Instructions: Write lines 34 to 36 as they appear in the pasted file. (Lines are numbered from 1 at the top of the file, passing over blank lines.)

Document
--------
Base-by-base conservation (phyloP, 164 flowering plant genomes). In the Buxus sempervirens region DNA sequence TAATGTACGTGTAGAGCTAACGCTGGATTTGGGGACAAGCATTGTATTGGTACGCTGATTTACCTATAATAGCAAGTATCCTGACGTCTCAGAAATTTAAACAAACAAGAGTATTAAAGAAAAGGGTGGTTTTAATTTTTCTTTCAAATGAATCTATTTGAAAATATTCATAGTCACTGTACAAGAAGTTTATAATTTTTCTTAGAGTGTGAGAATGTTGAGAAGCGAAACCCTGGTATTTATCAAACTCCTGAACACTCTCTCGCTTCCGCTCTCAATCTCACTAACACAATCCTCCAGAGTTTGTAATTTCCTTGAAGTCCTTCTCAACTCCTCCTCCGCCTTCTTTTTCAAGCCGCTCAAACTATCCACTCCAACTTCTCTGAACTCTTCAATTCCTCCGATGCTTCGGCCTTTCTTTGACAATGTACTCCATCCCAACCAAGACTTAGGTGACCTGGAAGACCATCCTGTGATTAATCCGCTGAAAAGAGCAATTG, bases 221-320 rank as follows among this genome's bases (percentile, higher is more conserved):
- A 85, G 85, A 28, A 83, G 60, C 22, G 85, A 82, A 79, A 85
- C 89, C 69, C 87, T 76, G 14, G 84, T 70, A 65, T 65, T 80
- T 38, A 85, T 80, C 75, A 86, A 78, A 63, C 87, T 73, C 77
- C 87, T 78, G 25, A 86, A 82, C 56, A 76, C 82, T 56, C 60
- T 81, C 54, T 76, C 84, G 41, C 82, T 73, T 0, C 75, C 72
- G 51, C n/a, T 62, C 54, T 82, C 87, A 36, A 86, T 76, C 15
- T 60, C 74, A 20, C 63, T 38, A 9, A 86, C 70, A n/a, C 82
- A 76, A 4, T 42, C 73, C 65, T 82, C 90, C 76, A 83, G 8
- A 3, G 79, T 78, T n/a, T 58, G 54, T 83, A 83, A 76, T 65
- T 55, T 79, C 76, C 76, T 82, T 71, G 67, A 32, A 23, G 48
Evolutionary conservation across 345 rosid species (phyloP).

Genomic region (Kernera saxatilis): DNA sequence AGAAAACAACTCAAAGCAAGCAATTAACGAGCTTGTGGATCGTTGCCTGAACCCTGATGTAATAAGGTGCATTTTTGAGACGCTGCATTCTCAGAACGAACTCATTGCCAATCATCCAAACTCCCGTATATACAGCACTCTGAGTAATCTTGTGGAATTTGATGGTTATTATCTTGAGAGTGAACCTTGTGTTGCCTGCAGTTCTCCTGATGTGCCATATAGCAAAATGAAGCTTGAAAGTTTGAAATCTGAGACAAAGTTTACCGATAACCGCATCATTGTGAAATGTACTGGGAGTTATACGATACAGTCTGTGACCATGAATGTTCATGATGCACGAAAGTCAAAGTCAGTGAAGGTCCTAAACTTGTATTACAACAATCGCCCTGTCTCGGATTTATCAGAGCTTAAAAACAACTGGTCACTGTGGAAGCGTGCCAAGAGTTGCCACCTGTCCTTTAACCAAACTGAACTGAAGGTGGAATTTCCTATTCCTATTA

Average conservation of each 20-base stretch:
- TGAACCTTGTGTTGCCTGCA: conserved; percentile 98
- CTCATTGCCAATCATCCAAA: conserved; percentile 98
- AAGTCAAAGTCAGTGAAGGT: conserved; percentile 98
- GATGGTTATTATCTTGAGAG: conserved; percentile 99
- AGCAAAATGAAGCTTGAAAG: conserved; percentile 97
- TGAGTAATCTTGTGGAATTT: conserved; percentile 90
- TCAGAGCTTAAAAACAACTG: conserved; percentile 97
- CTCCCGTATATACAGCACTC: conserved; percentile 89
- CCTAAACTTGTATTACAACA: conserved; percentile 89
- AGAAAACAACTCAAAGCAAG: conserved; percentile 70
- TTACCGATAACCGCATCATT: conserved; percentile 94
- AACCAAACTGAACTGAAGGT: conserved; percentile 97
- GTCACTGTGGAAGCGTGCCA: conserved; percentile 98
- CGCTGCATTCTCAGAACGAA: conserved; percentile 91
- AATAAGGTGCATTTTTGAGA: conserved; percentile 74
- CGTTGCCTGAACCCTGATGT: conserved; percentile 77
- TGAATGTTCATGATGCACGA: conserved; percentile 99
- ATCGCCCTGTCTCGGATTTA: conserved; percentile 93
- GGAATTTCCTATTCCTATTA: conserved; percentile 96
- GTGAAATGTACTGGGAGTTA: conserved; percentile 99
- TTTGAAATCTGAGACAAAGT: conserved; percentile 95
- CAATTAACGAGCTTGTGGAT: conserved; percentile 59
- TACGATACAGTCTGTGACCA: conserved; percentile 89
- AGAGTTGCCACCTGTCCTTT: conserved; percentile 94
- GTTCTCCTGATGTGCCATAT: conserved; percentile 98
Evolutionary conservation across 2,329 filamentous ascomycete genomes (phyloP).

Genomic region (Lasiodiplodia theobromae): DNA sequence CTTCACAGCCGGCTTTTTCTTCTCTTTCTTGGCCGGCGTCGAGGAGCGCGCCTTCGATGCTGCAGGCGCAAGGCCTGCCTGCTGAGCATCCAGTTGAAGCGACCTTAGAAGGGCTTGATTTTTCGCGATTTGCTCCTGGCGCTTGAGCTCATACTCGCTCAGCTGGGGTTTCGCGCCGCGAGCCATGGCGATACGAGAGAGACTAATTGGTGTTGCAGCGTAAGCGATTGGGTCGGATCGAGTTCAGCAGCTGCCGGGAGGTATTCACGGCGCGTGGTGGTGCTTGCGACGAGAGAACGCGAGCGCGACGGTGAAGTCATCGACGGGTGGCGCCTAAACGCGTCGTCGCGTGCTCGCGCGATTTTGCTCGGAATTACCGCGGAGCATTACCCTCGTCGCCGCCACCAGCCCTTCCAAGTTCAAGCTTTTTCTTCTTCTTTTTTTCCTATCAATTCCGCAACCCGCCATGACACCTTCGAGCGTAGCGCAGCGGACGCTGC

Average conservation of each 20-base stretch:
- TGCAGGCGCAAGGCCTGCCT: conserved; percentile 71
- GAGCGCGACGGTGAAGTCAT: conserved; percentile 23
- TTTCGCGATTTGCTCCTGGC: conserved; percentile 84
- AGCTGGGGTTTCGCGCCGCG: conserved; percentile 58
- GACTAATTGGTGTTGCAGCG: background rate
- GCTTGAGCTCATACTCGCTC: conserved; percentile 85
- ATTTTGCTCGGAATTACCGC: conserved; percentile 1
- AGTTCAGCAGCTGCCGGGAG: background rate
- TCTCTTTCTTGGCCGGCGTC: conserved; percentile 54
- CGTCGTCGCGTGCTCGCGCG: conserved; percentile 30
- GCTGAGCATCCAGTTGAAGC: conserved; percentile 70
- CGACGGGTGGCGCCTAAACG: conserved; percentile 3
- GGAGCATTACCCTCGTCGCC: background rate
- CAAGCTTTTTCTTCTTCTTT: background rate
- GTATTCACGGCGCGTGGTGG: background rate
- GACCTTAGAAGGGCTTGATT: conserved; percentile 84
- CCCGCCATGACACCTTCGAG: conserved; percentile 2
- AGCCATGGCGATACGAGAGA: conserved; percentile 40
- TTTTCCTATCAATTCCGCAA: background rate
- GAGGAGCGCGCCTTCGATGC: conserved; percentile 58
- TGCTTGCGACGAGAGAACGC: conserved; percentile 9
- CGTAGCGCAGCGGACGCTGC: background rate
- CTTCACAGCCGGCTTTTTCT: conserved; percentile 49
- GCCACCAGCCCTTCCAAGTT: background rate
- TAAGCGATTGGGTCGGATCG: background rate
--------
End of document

- GTGAAATGTACTGGGAGTTA: conserved; percentile 99
- TTTGAAATCTGAGACAAAGT: conserved; percentile 95
- CAATTAACGAGCTTGTGGAT: conserved; percentile 59